A half-cenutry ago the constitutional historian Leonard W. Levy was outraged when he emerged from the archives, but when he came back to the same question a while later he said, in effect, my footnotes were impeccable but I now have a different tone that I think is more apt. Historian Richard Hofstadter was famously outraged when he came out of the stacks with the research for his first major work, but when he returned to the subject a few years later he said, in effect, my research was beyond reproach but I now have a different tone that strikes me as somewhat more finely calibrated.

Because I’m basically a helpful sort, I went ahead and proactively offered this same kind of “monumental research, but why so angry, bro?” service on behalf of our nation’s most influential historian of college sports. Opportunities to offer this service recur fairly often now, and that tells me this question is at the top of the agenda. It should be. It’s been pending for a while now.

Maybe my fellow travelers in the big tent are right, and we’ll look back in a year’s time or three and say this problem really did come down to the presence of a few unusually avaricious and self-interested people in a few key positions. If so, that will be great. It will mean this was one easy problem to fix. A few key retirements and a couple rounds of attrition and we’re in the clear.

If not, however, we may find we still have work to do. Whether or not the NCAA and the largest conferences have a change of heart, we will still have high-revenue business enterprises that produce, market and sell football and basketball located physically and organizationally within high-revenue educational institutions. Some people find this coincidence of location lamentable in and of itself.

I don’t, and, even if I did, I suppose 2014 is rather late in the day to file that particular objection. But I’ll cheerfully admit that it is just that, a coincidence. There’s no necessary connection between these two activities, it just sort of happened a century ago. Working without much if anything to go by in the way of precedent, Yale surmised that spectators would materialize to fill a new 70,000-seat football stadium. MIT had already opted out of football a decade earlier, and the University of Chicago would eventually do so in 1939 (“college football is an infernal nuisance“), but just about every other major institution made a conscious or unconscious decision to ride the tiger.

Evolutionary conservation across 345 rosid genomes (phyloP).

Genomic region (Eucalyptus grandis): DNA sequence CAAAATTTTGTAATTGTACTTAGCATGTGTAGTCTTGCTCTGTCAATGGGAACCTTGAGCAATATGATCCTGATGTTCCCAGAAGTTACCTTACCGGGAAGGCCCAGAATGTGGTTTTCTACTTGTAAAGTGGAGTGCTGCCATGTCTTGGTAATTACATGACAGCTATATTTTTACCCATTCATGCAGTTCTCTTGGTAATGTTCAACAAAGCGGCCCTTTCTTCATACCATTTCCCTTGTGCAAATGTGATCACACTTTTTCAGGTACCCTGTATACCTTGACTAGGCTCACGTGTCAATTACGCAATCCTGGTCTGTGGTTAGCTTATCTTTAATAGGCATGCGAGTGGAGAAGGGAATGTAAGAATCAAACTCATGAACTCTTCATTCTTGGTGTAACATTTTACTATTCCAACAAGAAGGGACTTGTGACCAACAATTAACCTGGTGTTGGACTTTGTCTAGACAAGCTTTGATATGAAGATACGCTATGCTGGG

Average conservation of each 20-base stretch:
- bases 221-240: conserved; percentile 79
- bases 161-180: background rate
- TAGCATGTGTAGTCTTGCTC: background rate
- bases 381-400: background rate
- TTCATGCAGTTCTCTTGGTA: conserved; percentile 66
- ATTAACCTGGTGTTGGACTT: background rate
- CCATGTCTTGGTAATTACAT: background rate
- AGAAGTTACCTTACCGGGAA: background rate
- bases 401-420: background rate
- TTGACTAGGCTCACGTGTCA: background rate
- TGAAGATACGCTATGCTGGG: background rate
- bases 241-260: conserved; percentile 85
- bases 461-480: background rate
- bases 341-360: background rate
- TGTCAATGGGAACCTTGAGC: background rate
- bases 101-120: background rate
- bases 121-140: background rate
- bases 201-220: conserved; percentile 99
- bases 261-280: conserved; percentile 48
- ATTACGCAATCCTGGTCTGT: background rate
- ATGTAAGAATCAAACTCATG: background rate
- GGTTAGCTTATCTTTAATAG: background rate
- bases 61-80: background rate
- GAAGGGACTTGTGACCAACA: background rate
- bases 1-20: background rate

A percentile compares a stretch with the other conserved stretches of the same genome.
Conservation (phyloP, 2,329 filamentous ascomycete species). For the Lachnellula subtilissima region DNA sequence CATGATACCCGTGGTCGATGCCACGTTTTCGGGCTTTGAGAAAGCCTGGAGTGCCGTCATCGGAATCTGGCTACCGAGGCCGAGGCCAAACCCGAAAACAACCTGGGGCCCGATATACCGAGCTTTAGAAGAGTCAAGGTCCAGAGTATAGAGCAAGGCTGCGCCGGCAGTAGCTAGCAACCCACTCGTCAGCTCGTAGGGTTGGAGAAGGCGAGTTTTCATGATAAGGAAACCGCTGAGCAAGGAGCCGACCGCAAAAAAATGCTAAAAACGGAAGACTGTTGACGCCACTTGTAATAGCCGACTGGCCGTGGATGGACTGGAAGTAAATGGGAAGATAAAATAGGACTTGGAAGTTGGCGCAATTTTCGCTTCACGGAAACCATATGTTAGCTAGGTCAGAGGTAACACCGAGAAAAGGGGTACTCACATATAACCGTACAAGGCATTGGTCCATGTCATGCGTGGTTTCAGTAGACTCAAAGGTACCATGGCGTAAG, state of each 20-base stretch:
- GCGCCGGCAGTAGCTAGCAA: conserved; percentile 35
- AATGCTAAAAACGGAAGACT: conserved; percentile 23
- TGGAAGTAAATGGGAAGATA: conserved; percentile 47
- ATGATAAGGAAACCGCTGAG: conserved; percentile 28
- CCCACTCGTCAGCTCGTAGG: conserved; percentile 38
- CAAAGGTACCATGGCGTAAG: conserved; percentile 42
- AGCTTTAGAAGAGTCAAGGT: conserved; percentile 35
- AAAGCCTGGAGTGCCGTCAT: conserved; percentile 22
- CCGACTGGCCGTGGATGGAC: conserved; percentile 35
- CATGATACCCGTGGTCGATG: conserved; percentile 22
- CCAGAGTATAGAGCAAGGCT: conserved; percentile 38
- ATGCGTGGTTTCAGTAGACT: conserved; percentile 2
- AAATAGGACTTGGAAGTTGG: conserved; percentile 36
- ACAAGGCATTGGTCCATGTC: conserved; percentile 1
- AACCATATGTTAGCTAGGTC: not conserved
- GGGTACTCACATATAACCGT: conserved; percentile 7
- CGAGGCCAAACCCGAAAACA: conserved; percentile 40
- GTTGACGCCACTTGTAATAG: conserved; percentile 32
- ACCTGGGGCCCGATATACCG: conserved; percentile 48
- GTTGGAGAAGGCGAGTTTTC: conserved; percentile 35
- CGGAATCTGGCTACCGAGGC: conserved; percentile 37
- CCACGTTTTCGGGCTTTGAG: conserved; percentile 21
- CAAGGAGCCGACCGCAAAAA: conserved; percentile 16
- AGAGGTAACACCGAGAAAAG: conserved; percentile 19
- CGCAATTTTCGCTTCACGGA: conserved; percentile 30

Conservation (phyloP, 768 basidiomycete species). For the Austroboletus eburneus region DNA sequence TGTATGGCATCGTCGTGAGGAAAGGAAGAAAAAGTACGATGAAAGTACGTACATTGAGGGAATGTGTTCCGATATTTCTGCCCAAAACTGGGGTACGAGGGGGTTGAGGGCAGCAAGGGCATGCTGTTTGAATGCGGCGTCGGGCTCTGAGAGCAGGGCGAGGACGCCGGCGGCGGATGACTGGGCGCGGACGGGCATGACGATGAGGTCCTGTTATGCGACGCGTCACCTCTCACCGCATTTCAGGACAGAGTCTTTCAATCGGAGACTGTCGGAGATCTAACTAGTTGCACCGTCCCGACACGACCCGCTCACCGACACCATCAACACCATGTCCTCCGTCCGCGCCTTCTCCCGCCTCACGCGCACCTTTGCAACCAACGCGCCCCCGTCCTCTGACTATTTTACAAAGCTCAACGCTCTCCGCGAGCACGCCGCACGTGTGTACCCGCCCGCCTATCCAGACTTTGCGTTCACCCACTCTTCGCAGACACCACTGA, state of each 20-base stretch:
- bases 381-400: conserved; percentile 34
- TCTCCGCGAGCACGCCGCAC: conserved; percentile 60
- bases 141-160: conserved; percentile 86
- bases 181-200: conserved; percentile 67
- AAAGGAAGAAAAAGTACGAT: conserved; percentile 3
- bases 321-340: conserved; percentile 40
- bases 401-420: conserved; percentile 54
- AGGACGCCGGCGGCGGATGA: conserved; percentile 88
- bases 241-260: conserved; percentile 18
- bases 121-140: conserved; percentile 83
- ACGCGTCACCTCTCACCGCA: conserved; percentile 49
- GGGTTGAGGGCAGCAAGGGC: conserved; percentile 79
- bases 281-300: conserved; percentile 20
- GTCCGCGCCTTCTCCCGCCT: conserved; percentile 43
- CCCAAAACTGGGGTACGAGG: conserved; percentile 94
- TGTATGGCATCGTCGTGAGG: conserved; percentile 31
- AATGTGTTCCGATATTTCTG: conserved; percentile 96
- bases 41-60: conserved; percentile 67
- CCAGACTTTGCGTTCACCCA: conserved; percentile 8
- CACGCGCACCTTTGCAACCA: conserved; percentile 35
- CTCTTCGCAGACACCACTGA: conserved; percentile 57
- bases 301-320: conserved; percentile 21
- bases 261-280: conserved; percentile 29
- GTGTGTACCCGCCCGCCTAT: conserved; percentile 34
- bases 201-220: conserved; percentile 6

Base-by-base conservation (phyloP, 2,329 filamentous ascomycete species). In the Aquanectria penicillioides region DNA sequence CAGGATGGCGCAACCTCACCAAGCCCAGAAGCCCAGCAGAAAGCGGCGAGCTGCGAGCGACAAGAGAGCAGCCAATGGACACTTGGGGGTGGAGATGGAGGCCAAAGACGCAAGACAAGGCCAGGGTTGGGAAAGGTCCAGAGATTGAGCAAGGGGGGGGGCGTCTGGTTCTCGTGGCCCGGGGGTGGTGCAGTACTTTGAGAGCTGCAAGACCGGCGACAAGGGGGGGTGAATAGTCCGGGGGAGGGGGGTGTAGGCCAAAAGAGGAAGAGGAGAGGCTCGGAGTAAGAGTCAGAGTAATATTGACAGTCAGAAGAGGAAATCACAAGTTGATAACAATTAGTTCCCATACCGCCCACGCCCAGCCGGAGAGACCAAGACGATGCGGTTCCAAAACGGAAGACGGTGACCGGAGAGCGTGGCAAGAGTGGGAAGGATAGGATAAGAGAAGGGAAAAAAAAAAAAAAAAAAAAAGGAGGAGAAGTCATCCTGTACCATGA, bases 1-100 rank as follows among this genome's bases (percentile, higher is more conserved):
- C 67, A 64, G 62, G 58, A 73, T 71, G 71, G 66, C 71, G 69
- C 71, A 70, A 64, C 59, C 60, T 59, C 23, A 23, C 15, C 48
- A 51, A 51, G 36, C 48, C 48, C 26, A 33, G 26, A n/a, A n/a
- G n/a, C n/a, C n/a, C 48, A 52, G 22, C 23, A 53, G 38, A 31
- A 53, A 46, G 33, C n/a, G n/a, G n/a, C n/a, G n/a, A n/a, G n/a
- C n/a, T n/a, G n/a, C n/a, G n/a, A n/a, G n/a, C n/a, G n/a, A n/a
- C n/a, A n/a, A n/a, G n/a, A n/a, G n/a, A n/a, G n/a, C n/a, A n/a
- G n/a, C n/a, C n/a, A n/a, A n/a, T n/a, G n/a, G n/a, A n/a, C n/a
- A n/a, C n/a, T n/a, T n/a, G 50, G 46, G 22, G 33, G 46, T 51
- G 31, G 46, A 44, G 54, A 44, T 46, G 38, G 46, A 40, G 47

The university presidents making that critical decision could never have foreseen that in a relatively short time spectators anywhere in the nation would be able to watch these games. Even as recently as 20 years ago there was little indication that live sports would take on added luster over and above other media products for advertisers chasing increasingly elusive eyeballs.

At a minimum, then, the hoops college sports had to jump through to create vast piles of revenue and land us in this mess were: 1) mass-spectator sports taking root on campus; 2) broadcasting being cracked open to increase the number of channels from just a few over the air to hundreds via cable or satellite; and 3) the advent of recording and streaming technologies, as well as user habits, that have made sports more attractive as a media property. If somehow we could convince Emmert to pull a George Bailey and wish the NCAA had never been born, I suspect we’d find all three of these developments would have happened in more or less the same way.

Nevertheless let’s go ahead and say that we’ll wake up tomorrow and find that the NCAA has indeed never been born. Meanwhile on the very same day the major-conference commissioners have also decided that at this point in their careers golf is way more fun than getting out of bed every morning only to be compared to Henry Clay Frick yet again. The field is ours. Now what?

Now you’ll find me over here with the #smh meliorists. Maybe we can put something together that works much better for athletes, something that furnishes them with scholarships that cover them for longer durations and for a more varied set of contingencies, better insurance coverage, mere adult normalcy with regard to agents and contracts, and, yes, a trust waiting at graduation funded with a share of the revenue that they help to create. Experience will be the only possible source for answers on the “What do we do about X” questions that will ensue, so by all means let us begin acquiring that experience.